I asked Garcetti that as well. And he said the first fully h HH-funded housing project is actually breaking ground next month in historic Filipino town . There’s a little uncertainty around it . Now , though , because of the spouse tax plan . It’s complicated . But it would eliminate these tax exempt private activity Bonds , which is really wonky but it’s a bond that’s used to finance affordable housing and h HH did depend on that to some degree . So we’ll see how the money is affected if that plan passes it HH is supposed to generate about a billion dollars over 10 years and some experts have said it that could be significantly slashed .
Okay. Where were you with the mayor yesterday .
He said all this while doing homeless outreach with a group called LA family housing in the Valley. He was going around with outreach workers and talking to some homeless people and it was interesting because the neighborhoods that we were in were Winnetka in Canoga Park and you can really see how this crisis is spreading and affecting communities all over the city . Even these really suburban neighborhoods that we don’t usually associate with a large homeless population , it’s not like downtown or Skid Row and the experience of homelessness in all these different places is different , that’s why I talked to Stephanie class gamer about she’s the CEO of LA family housing . Here she is on suburban homelessness .
That experience is really different than when you’re on Los Angeles and maintenance and Julian and 4th and 5th down on skid row. I think when you were tucked into neighborhoods . There’s a different , different kind of survival that people have to experience you have to hide , maybe more , you have to be outta sight .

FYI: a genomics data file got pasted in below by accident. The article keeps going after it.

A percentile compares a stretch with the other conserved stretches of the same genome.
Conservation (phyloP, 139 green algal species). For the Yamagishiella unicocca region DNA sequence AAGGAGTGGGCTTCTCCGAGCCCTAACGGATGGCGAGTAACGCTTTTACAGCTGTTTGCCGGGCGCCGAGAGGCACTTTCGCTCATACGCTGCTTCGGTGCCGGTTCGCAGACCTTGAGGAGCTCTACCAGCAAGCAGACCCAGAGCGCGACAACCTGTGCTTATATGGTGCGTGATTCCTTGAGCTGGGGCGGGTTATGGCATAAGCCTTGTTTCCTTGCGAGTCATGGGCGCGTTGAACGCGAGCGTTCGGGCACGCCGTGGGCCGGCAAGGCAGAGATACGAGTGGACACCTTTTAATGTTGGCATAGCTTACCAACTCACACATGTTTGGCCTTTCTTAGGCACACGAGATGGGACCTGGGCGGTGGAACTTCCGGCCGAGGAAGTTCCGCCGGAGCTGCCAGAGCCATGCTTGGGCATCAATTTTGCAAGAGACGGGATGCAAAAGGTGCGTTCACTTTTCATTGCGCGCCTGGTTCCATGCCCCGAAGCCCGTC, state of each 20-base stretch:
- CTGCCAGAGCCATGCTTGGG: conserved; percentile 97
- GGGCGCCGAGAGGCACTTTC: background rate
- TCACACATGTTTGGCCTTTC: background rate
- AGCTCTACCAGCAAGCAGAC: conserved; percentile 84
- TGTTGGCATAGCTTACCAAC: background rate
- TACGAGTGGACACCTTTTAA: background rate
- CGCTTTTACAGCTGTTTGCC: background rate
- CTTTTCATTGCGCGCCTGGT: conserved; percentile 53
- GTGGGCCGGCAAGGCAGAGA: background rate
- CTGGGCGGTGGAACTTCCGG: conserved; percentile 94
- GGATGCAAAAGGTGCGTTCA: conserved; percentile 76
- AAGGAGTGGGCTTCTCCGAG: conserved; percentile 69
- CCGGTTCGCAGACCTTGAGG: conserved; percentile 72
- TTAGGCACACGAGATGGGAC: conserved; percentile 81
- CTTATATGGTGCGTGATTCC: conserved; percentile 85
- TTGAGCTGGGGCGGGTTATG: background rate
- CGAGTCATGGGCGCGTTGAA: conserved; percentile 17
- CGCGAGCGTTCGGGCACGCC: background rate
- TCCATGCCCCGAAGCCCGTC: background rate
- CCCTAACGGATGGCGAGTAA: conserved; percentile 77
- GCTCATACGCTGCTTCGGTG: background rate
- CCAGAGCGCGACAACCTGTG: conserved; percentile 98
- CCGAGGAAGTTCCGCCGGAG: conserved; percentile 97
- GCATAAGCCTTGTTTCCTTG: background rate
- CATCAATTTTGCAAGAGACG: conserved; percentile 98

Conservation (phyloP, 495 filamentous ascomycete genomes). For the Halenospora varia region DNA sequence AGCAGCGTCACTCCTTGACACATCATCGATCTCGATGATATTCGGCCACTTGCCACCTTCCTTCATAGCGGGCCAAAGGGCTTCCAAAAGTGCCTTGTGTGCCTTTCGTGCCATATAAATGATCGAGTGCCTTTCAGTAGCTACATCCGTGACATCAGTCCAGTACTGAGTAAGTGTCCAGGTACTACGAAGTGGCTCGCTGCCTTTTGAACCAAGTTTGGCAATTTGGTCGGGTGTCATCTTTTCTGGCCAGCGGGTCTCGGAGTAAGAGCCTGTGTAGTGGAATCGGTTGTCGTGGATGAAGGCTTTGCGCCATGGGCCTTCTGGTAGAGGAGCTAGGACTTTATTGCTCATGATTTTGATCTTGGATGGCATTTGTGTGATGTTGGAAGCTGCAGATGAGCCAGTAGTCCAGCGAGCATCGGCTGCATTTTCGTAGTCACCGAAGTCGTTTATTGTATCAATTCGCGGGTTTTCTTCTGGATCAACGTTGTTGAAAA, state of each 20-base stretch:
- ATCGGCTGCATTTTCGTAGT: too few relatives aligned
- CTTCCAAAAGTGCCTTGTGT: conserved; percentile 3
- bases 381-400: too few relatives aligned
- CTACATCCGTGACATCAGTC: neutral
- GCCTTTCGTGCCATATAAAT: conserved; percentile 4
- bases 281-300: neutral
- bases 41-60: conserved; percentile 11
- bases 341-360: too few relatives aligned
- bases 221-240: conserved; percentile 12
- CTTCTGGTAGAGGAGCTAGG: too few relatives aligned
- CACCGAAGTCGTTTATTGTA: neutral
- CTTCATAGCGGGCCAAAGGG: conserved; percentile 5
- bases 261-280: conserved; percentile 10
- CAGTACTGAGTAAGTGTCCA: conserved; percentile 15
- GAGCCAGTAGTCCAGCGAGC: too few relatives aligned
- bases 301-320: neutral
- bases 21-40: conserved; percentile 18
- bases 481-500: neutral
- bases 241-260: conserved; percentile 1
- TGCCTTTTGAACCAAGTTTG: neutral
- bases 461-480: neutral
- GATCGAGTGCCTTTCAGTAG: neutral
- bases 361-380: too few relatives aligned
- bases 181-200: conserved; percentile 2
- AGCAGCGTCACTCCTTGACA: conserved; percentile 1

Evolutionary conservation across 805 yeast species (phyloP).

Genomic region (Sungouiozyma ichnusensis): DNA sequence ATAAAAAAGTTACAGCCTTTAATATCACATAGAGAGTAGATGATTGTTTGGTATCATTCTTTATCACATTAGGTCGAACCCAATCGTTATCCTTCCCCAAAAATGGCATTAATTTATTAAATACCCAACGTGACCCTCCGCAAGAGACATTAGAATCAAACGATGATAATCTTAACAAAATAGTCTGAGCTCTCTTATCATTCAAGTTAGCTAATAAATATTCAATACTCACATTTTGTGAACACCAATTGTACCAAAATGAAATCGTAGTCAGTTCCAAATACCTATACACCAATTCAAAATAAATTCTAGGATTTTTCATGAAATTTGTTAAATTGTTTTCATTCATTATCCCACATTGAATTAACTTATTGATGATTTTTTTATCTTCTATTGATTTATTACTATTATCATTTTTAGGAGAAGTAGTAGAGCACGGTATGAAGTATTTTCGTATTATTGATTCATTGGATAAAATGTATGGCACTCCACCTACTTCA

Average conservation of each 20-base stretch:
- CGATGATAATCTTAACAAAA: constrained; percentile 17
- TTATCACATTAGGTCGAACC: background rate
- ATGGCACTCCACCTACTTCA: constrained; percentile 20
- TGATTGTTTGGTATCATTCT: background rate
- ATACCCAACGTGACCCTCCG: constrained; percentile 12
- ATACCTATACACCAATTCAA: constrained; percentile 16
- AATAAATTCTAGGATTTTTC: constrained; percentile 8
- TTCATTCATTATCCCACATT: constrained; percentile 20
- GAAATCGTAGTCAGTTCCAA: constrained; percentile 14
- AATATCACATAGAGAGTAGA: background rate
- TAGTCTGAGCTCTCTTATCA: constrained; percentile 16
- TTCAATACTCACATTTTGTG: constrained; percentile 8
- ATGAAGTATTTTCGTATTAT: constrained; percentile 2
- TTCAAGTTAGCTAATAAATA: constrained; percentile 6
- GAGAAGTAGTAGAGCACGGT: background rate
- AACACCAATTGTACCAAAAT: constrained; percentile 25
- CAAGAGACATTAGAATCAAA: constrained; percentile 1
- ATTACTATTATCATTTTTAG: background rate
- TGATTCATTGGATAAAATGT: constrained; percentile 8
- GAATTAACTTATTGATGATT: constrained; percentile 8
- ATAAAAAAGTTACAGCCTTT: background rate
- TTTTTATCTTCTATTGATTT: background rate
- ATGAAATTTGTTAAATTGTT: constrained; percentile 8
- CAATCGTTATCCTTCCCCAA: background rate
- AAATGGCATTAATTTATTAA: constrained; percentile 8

And she said that in the valley. In particular , they’ve seen a big jump in families falling into chronic homelessness and also people with mental illness . Staying on the streets a lot longer than they used to .
Yeah , and I can imagine 2-1 disadvantage of being out there is , you don’t have as many services.
Yeah , they’re a lot more RVs out there and people in cars and vehicles experiencing homelessness yesterday we were going along some side streets near the LA River and saw some encampments on call this accident and streets and we spoke to a 30-year-old woman named Soraya Vargas she’s been living with her husband in an RV for 3 years and she talked about the isolation of that wife she’s living on the street , that’s kind of an industrial residential street very quiet. A lot of her time is spent just guarding their RV , she said . It’s often scarier has been works overnight a lot and she’s often left her alone to defend all their belongings and she says often people are coming around , trying to maybe break in here’s her talking about that is we when somebody walking all the sidewalk electing with a flashlight in Sealy was there not it to break imminent , especially when the move in the locks .
It’s , this is a shock , but just trying to survive.
That is so heartbreaking yeah yeah it is and what did the mayor say in response.
So obviously the mayor going around doing outreach with a group like this talking homeless people is there with a reporter there , there is an inherent PR value to that you know a little cynical. But he did sit with her for a really long time along with an outreach worker asked her about her life told her hey we all have .